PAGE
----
The great Callas, according to biographer Richard Levine:
Maria’s impressive willpower and focus enabled her to develop into the artist we think of when we think of Callas, but at the time her fellow students were hardly charmed by her chilly single-mindedness. One of them later said that ‘her earnestness was oppressive.’ Maria knew, however, that is was necessary for her to focus her talent into a light that would outshine everyone else. It was Maria against the world, and she would not share the spotlight. Of course, the anger and alienation that she had long felt were elements of this drive, but as time went on she achieved the calm, regal demeanor for which she would become known. A close friend later revealed, ‘When I was near Maria, her appearance may have been of calm and silence, but if I sat near her quietly, without talking, I never felt calm or silence coming from her. Deep down the turmoil was hidden. On the surface everything was quiet; underneath I felt the volcano getting ready to explode at any minute.’
I like this passage for its highlighting of traits that successful people embody — willpower, focus, single-mindedness, volcanic energy, and so on. But also for its contrasting the genius’s relation to others and the others’ relation to the genius.
Callas early in life ran into those who were uncaring about her talent, unable to recognize it, or obstructionist when they did recognize it. As a result, she developed a generalized attitude of anger and alienation against a world that resisted or opposed her development. But then, as she matured, she strove to rise above the anger, not letting it dictate her reactions, instead focusing her energy positively on becoming how she wanted to be.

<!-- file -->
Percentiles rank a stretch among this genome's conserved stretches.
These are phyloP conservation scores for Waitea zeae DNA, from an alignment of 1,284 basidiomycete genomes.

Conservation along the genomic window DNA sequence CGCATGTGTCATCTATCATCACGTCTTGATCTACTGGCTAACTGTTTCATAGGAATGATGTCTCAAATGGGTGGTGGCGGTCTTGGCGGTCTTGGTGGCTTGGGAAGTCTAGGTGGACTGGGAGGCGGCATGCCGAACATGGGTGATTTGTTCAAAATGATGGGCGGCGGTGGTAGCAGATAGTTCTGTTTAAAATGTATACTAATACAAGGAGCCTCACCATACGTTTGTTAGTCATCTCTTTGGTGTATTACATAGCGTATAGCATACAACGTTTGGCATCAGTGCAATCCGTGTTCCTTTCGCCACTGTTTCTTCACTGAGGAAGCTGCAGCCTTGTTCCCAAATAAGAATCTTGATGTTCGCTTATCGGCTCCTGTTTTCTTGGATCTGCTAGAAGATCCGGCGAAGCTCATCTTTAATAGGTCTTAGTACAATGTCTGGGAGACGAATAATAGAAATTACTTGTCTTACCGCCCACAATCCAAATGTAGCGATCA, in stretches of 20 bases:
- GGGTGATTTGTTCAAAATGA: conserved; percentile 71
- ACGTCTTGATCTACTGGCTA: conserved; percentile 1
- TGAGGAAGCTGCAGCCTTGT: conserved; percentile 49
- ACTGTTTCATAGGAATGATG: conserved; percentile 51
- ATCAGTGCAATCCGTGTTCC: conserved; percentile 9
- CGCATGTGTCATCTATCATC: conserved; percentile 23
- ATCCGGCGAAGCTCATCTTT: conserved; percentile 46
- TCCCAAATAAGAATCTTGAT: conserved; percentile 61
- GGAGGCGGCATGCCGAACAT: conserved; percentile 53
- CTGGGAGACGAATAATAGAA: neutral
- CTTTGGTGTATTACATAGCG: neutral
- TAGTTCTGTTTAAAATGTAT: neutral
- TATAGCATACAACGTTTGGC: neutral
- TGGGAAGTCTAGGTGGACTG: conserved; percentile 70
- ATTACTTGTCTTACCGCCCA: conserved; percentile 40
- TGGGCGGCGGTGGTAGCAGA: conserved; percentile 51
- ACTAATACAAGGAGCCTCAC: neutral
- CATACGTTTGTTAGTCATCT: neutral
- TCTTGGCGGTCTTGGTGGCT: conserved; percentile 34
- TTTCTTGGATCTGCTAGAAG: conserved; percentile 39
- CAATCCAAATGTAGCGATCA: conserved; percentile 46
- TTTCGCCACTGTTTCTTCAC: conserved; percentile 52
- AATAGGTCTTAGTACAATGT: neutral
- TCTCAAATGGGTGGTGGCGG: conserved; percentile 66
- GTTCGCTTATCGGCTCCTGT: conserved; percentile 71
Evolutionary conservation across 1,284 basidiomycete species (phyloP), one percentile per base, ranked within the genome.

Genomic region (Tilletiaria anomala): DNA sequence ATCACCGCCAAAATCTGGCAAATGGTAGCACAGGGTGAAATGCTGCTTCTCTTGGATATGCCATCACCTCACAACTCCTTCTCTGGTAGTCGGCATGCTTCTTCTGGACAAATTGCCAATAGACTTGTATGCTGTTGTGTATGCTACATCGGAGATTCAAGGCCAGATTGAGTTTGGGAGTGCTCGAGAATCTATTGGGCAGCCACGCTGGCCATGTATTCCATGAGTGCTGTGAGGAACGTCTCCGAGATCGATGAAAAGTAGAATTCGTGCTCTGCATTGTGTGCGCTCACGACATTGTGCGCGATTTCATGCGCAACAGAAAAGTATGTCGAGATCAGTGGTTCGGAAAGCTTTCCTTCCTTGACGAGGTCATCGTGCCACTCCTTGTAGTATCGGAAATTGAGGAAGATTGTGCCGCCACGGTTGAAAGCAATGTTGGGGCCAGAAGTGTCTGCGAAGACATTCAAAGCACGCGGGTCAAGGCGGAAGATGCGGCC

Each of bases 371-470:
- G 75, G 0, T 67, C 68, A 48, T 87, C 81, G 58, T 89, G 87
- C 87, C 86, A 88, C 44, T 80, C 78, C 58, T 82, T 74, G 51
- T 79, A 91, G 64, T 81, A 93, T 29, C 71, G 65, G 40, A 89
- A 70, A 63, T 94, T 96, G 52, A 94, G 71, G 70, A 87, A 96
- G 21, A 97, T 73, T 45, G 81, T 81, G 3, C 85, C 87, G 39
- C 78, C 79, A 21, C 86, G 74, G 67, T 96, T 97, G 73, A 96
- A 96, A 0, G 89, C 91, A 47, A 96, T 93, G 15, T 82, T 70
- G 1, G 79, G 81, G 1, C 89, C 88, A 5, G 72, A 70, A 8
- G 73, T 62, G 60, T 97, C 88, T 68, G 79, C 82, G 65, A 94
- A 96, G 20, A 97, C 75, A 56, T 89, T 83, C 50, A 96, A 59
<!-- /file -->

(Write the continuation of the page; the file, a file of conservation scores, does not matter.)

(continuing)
Relationships have two sides, and the other side is how those in Callas’s social circle responded to her. Some shared her commitment and admired her talent, and they became friends and associates. But many others were less committed or resented her talent. And it’s striking how the same character trait of one person will generate opposed reactions from others. When a fellow student says, for example, that Callas’s earnestness was “oppressive,” does that tell us more about the student or about Callas?
Source: Richard Levine, Maria Callas, A Musical Biography (New York: Black Dog and Leventhal, 2003), p. 19.